We were investigating methods to use DTNs, energy management, and programming languages to improve the state of the art in tracking small, mobile wildlife.
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The motivation for our research comes, in part, from the efforts of conservation biologists to protect threatened turtles. The Wood Turtle (Clemmys insculpta) is found throughout the Northeast and Great Lakes regions and into Canada. They live primarily in and along streams; however, they are also terrestrial for about 4 months of the year. Wood Turtles are of particular interest since their numbers are rapidly declining due to habitat destruction and highway mortality. Unfortunately, conservation efforts have been hindered by a general lack of data due to current tracking methods. Researchers currently track turtles manually using radio telemetry and are limited to taking a single location fix every 2-3 days for each animal being studied. The turtles often travel up to 1 kilometer between fixes and practical concerns preclude the collection of location information at night. In order to more accurately understand how these turtles behave and use their habitat, new tracking methods are required to collect data at finer granularity.
Recent advances in sensing platforms make it possible to use more sophisticated sensors, such as a GPS receiver, to collect more frequent movement information. A sensor platform such as a Crossbow Mica2Dot, a GPS receiver, a flexible solar panel, and a small 250mAhr lithium polymer battery are within the acceptable weight and size requirements for studying these animals; however, energy management remains a significant concern. A typical GPS receiver will completely drain a 250mAhr battery in less than 2 hours, which necessitates carefully selecting an appropriate duty cycle based on the energy stored in the battery as well as the expectation of energy from its solar panel. Due to the high variance of solar radiation and the unknown mobility patterns of the individual turtles, it is necessary for us to dynamically adjust device behavior during operation. Our goal is to provide a simple networking, energy managment, and programming that meets these needs.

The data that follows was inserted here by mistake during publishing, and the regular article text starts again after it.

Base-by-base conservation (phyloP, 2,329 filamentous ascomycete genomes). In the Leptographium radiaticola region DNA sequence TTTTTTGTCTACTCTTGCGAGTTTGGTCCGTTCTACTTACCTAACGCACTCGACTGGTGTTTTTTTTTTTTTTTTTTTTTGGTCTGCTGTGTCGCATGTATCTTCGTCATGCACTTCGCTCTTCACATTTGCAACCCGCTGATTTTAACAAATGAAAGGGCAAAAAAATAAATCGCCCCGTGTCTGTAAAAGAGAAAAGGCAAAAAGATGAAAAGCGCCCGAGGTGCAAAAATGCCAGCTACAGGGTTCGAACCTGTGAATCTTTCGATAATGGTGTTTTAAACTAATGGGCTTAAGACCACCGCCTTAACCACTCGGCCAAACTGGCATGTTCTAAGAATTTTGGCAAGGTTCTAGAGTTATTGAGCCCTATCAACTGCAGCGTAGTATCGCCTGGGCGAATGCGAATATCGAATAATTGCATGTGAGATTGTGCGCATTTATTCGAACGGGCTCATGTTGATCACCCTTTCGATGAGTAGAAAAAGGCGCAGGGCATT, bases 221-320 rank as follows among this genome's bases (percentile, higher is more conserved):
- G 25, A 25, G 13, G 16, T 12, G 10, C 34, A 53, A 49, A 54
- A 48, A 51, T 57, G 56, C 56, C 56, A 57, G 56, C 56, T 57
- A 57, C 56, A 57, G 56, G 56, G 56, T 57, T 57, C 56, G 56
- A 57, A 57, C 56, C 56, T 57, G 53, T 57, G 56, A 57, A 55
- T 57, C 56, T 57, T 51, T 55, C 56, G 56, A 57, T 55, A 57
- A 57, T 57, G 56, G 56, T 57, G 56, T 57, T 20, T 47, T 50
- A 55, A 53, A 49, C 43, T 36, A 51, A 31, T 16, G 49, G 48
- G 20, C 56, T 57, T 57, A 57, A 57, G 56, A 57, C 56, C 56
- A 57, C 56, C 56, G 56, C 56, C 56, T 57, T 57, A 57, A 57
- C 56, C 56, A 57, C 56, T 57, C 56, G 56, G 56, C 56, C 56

The data-flow oriented programming style used in the Flux language (another UMass project) has many similarities with the programming style used in many sensor systems. A Flux program is a directed acyclic graph that describes how data and control flow from event sources through computational tasks. While this program style was originally designed to support the programming needs of high-performance servers, network embedded sensor applications also typically consist of a sequence of tasks that are performed in response to an event, such as an expired timer or the arrival of a network message.
Along these lines, we are developing Eon, which extends Flux to include an application adaptation policy which describes an ordering of behavior adjustments, which include alternate control paths and adjustable timers. We are developing an Eon compiler and runtime system that implements this policy, by profiling the energy cost and frequency of individual execution paths and determining an appropriate operating state.
In August 2008, we deployed GPS-enabled tracking devices on 13 gopher tortoises in southern Mississippi, in collaboration with herpetologists Carl Qualls and Josh Ennen, at the University of Southern Mississippi. Initial status/results from this effort can be seen here.